In recent years, many governments have tightened their citizenship requirements as a way to promote better immigrant integration. In examining citizenship policy in the United States, Canada, and countries in the European Union, this article considers the balance policymakers face between requirements that may be too difficult for immigrants to meet and ones that will better help them find success in their new countries of residence.
In the past 50 years, the number and share of European immigrants in the United States have declined significantly. A look at the population's size, geographic distribution, admission categories, and demographic and socioeconomic characteristics.
Sub-Saharan Africans are increasingly migrating to North African countries, with some using the region as a point of transit to Europe and some remaining in North Africa. Hein de Haas of the University of Oxford examines the the region’s migration trends.
Transnational professionals, government officials working on cross-border issues, civil society activists, and specific segments of the immigrant population are all simultaneously national and global. Saskia Sassen of the University of Chicago explores these new "global classes."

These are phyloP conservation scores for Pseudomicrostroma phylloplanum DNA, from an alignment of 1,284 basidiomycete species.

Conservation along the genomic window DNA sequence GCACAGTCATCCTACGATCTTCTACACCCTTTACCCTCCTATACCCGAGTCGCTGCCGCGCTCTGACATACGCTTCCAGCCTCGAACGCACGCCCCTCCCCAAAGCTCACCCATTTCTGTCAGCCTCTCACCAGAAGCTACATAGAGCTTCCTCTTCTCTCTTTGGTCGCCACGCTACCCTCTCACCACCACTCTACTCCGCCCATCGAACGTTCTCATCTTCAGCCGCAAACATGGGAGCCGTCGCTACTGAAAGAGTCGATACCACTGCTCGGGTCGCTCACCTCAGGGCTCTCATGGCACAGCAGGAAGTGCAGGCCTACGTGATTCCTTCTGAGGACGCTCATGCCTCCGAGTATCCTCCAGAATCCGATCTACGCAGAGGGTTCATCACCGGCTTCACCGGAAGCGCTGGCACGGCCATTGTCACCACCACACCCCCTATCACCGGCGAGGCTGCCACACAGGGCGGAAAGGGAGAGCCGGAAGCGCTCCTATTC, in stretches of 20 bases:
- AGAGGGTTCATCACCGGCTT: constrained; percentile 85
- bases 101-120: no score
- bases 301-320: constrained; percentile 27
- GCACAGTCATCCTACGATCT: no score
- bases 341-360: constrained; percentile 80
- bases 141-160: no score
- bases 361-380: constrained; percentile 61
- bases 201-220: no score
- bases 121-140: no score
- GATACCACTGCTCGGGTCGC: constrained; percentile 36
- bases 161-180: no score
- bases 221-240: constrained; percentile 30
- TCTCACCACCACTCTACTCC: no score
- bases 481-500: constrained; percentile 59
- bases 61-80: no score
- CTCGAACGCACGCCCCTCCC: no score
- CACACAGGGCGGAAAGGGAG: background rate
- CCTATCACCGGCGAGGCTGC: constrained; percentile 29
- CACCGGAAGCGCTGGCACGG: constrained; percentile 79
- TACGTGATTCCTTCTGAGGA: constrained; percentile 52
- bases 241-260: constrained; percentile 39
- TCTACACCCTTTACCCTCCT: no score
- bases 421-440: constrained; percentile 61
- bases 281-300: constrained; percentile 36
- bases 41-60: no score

In moving from the first to the second generation, most groups in New York and Los Angeles have retained a fairly stable rate of self-employment, according to Steven J. Gold of Michigan State University, and Ivan Light and M. Francis Johnston of the University of California, Los Angeles.
A decade-long panel survey conducted in San Diego, California, and Miami/Ft. Lauderdale, Florida, reveals different outcomes among members of the second generation in education, employment, acculturation, incarceration, and family formation. Rubén G. Rumbaut of the University of California, Irvine and Alejandro Portes of Princeton University provide an overview of the latest results.
In the 20th century, intermarriage across generations helped accelerate the integration of European immigrant groups. Gillian Stevens and associates at the University of Illinois at Urbana-Champaign investigate intermarriage trends among second-generation Asians and Latinos.
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Court Rules Secret Deportation Hearings Unconstitutional... Major Changes to Board of Immigration Appeals... New LPRs Break One Million Mark... U.S., Canada Agree to Final Draft of Safe Third Country Agreement... Refugee Admissions Fall Below Target... President Signs Child Status Protection Act...